A simple way to determine a redeemable value of these tickets is to subtract the noncashable threshold from the total playable amount. If this result is 0 or a negative number, the ticket has no redeemable cash value and should be returned to the player if an attempt is made to redeem it for cash (either by an automatic ticket redeemer or a cashier). Otherwise, cash can be dispensed equal to this value. When a player requests a ticket out from a slot machine, updated values of these parameters should be computed. The amount of credits currently on the machine should typically be the total playable amount, while the noncashable threshold stays fixed (and is stored either locally on the slot machine and/or on the respective ticket record).
When such a promotional ticket is subject to a ticket out request, the host checks a respective machine record to determine the machines' mode (normal or promotional (and what kind of promotional mode)) and if a promotional ticket of the same type is to be generated upon a ticket out request (this can be determined from promotional rules related to the particular promotional mode), then a similar promotional ticket is generated upon cashout. Thus, a player cannot insert a ticket with conditions attached, make a ticket out request to receive a normal ticket.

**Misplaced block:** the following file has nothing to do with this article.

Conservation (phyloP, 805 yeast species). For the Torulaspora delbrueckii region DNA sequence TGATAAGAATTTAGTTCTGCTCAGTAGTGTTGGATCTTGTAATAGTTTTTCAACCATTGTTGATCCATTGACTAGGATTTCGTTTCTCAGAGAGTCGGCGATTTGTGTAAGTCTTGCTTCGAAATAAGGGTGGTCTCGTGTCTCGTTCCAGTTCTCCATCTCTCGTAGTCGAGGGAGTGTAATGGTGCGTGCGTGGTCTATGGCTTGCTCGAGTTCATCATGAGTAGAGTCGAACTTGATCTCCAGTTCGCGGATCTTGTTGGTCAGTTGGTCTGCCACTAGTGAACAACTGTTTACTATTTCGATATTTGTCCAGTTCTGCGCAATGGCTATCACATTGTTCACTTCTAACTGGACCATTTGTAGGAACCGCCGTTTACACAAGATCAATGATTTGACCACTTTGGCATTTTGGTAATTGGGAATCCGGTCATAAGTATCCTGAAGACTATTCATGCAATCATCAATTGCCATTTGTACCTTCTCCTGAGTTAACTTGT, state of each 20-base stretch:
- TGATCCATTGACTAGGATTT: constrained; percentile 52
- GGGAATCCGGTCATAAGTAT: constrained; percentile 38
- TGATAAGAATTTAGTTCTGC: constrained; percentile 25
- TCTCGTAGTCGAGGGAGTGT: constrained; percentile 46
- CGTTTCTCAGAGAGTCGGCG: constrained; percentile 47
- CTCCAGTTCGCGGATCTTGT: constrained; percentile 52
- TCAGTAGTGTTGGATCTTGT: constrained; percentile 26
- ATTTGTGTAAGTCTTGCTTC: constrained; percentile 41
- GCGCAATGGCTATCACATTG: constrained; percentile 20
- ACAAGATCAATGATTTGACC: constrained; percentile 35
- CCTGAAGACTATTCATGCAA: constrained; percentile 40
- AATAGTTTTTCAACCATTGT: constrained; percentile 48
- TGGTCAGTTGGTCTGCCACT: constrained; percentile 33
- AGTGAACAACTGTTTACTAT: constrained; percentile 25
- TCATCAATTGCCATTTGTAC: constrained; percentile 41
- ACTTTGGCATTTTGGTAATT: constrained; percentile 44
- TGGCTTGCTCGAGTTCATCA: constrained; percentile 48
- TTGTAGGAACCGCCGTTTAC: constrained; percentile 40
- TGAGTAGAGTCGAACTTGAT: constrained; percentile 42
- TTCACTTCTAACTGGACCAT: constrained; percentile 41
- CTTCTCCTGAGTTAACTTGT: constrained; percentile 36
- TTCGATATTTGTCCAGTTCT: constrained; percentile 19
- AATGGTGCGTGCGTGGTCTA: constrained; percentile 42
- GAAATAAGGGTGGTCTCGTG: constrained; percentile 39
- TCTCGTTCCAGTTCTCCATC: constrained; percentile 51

Note that alternative notation can be used to designate the parameters of these tickets, for example the ticket in
Note that each ticket generated in sequence like this would typically be freshly generated with new ID's and records. Alternatively, in a less preferred embodiment, the same ticket ID and record can be used while updating the information in the record.
With the ticket described above (or any kind of ticket described herein), the denomination of a machine the ticket is used in can be restricted (using the targeted methods described herein). If a machine is a multi denominational machine, then only particular denomination(s) may be active with a promotional ticket (depending on the promotion rules). Thus, a ticket may be only targeted for 0.25 use, but not $1 or higher use. This may reduce the expected value of the ticket by preventing a player from betting the entire playable amount of the ticket at once.